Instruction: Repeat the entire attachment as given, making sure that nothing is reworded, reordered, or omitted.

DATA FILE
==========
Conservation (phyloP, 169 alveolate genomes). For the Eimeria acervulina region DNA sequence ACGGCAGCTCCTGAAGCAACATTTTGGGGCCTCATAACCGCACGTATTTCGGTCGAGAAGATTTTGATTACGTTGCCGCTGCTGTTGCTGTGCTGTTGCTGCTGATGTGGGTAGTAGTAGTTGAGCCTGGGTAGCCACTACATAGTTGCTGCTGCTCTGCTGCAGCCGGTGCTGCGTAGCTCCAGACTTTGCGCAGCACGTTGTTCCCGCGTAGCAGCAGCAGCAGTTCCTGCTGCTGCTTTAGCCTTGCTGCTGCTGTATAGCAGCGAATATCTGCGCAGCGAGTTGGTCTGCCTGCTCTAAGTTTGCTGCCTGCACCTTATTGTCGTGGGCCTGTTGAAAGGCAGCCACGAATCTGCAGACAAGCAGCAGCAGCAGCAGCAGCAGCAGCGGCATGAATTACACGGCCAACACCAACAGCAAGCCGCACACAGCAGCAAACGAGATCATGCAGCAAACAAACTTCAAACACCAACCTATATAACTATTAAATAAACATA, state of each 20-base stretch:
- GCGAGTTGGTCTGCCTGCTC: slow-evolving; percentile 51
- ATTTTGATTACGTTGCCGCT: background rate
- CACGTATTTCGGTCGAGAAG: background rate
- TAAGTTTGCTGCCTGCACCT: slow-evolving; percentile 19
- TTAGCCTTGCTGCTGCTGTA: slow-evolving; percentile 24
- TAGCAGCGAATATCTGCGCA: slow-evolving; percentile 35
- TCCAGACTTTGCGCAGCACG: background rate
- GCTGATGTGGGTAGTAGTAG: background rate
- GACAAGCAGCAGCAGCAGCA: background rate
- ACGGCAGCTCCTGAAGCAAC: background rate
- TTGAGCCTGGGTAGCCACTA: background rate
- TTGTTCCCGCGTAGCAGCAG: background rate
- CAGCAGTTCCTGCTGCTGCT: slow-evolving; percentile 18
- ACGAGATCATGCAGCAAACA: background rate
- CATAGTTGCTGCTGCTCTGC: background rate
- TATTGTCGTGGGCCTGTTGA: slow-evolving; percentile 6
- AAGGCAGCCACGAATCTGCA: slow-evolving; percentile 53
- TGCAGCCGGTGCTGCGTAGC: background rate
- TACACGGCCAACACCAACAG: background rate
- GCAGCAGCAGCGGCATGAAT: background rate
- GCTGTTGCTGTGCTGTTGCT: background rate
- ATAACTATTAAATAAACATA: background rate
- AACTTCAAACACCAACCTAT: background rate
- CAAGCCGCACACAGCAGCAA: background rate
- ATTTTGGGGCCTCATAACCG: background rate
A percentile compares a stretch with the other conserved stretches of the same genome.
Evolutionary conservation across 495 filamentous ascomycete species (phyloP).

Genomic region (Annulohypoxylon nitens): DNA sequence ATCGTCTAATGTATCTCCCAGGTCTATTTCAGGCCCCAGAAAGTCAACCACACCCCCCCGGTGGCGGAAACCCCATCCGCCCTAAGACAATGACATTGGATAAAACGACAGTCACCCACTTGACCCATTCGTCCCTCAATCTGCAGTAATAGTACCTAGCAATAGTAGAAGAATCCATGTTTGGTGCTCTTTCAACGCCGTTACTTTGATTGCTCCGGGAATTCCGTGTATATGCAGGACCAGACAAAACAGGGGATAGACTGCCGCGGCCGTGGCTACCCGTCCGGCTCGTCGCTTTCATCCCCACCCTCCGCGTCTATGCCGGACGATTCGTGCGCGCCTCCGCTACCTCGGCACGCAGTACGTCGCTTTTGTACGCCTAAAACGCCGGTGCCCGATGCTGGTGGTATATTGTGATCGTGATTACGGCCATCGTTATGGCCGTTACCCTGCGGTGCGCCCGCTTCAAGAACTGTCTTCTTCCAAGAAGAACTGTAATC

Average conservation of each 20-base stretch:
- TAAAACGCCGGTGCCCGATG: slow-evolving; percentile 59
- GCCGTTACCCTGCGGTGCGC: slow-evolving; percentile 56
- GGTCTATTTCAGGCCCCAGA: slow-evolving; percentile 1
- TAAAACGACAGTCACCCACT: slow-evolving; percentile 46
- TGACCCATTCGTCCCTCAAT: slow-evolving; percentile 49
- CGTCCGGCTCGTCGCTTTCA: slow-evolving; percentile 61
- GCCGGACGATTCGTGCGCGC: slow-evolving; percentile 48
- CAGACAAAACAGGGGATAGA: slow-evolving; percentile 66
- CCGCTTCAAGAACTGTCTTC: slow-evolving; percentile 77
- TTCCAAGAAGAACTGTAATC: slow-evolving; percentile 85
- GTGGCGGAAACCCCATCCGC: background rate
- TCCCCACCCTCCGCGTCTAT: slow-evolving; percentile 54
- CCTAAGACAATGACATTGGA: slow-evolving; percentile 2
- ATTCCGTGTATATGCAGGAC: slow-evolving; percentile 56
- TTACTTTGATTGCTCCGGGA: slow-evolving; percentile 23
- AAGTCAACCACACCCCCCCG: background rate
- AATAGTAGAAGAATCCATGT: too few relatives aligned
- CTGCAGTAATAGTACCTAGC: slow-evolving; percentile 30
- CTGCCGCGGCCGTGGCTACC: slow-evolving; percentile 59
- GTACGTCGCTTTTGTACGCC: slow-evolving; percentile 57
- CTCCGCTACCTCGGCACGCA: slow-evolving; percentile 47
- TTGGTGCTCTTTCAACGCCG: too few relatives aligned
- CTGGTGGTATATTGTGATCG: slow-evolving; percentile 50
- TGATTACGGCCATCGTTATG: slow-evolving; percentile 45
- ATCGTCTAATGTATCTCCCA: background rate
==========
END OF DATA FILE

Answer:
Conservation (phyloP, 169 alveolate genomes). For the Eimeria acervulina region DNA sequence ACGGCAGCTCCTGAAGCAACATTTTGGGGCCTCATAACCGCACGTATTTCGGTCGAGAAGATTTTGATTACGTTGCCGCTGCTGTTGCTGTGCTGTTGCTGCTGATGTGGGTAGTAGTAGTTGAGCCTGGGTAGCCACTACATAGTTGCTGCTGCTCTGCTGCAGCCGGTGCTGCGTAGCTCCAGACTTTGCGCAGCACGTTGTTCCCGCGTAGCAGCAGCAGCAGTTCCTGCTGCTGCTTTAGCCTTGCTGCTGCTGTATAGCAGCGAATATCTGCGCAGCGAGTTGGTCTGCCTGCTCTAAGTTTGCTGCCTGCACCTTATTGTCGTGGGCCTGTTGAAAGGCAGCCACGAATCTGCAGACAAGCAGCAGCAGCAGCAGCAGCAGCAGCGGCATGAATTACACGGCCAACACCAACAGCAAGCCGCACACAGCAGCAAACGAGATCATGCAGCAAACAAACTTCAAACACCAACCTATATAACTATTAAATAAACATA, state of each 20-base stretch:
- GCGAGTTGGTCTGCCTGCTC: slow-evolving; percentile 51
- ATTTTGATTACGTTGCCGCT: background rate
- CACGTATTTCGGTCGAGAAG: background rate
- TAAGTTTGCTGCCTGCACCT: slow-evolving; percentile 19
- TTAGCCTTGCTGCTGCTGTA: slow-evolving; percentile 24
- TAGCAGCGAATATCTGCGCA: slow-evolving; percentile 35
- TCCAGACTTTGCGCAGCACG: background rate
- GCTGATGTGGGTAGTAGTAG: background rate
- GACAAGCAGCAGCAGCAGCA: background rate
- ACGGCAGCTCCTGAAGCAAC: background rate
- TTGAGCCTGGGTAGCCACTA: background rate
- TTGTTCCCGCGTAGCAGCAG: background rate
- CAGCAGTTCCTGCTGCTGCT: slow-evolving; percentile 18
- ACGAGATCATGCAGCAAACA: background rate
- CATAGTTGCTGCTGCTCTGC: background rate
- TATTGTCGTGGGCCTGTTGA: slow-evolving; percentile 6
- AAGGCAGCCACGAATCTGCA: slow-evolving; percentile 53
- TGCAGCCGGTGCTGCGTAGC: background rate
- TACACGGCCAACACCAACAG: background rate
- GCAGCAGCAGCGGCATGAAT: background rate
- GCTGTTGCTGTGCTGTTGCT: background rate
- ATAACTATTAAATAAACATA: background rate
- AACTTCAAACACCAACCTAT: background rate
- CAAGCCGCACACAGCAGCAA: background rate
- ATTTTGGGGCCTCATAACCG: background rate
A percentile compares a stretch with the other conserved stretches of the same genome.
Evolutionary conservation across 495 filamentous ascomycete species (phyloP).

Genomic region (Annulohypoxylon nitens): DNA sequence ATCGTCTAATGTATCTCCCAGGTCTATTTCAGGCCCCAGAAAGTCAACCACACCCCCCCGGTGGCGGAAACCCCATCCGCCCTAAGACAATGACATTGGATAAAACGACAGTCACCCACTTGACCCATTCGTCCCTCAATCTGCAGTAATAGTACCTAGCAATAGTAGAAGAATCCATGTTTGGTGCTCTTTCAACGCCGTTACTTTGATTGCTCCGGGAATTCCGTGTATATGCAGGACCAGACAAAACAGGGGATAGACTGCCGCGGCCGTGGCTACCCGTCCGGCTCGTCGCTTTCATCCCCACCCTCCGCGTCTATGCCGGACGATTCGTGCGCGCCTCCGCTACCTCGGCACGCAGTACGTCGCTTTTGTACGCCTAAAACGCCGGTGCCCGATGCTGGTGGTATATTGTGATCGTGATTACGGCCATCGTTATGGCCGTTACCCTGCGGTGCGCCCGCTTCAAGAACTGTCTTCTTCCAAGAAGAACTGTAATC

Average conservation of each 20-base stretch:
- TAAAACGCCGGTGCCCGATG: slow-evolving; percentile 59
- GCCGTTACCCTGCGGTGCGC: slow-evolving; percentile 56
- GGTCTATTTCAGGCCCCAGA: slow-evolving; percentile 1
- TAAAACGACAGTCACCCACT: slow-evolving; percentile 46
- TGACCCATTCGTCCCTCAAT: slow-evolving; percentile 49
- CGTCCGGCTCGTCGCTTTCA: slow-evolving; percentile 61
- GCCGGACGATTCGTGCGCGC: slow-evolving; percentile 48
- CAGACAAAACAGGGGATAGA: slow-evolving; percentile 66
- CCGCTTCAAGAACTGTCTTC: slow-evolving; percentile 77
- TTCCAAGAAGAACTGTAATC: slow-evolving; percentile 85
- GTGGCGGAAACCCCATCCGC: background rate
- TCCCCACCCTCCGCGTCTAT: slow-evolving; percentile 54
- CCTAAGACAATGACATTGGA: slow-evolving; percentile 2
- ATTCCGTGTATATGCAGGAC: slow-evolving; percentile 56
- TTACTTTGATTGCTCCGGGA: slow-evolving; percentile 23
- AAGTCAACCACACCCCCCCG: background rate
- AATAGTAGAAGAATCCATGT: too few relatives aligned
- CTGCAGTAATAGTACCTAGC: slow-evolving; percentile 30
- CTGCCGCGGCCGTGGCTACC: slow-evolving; percentile 59
- GTACGTCGCTTTTGTACGCC: slow-evolving; percentile 57
- CTCCGCTACCTCGGCACGCA: slow-evolving; percentile 47
- TTGGTGCTCTTTCAACGCCG: too few relatives aligned
- CTGGTGGTATATTGTGATCG: slow-evolving; percentile 50
- TGATTACGGCCATCGTTATG: slow-evolving; percentile 45
- ATCGTCTAATGTATCTCCCA: background rate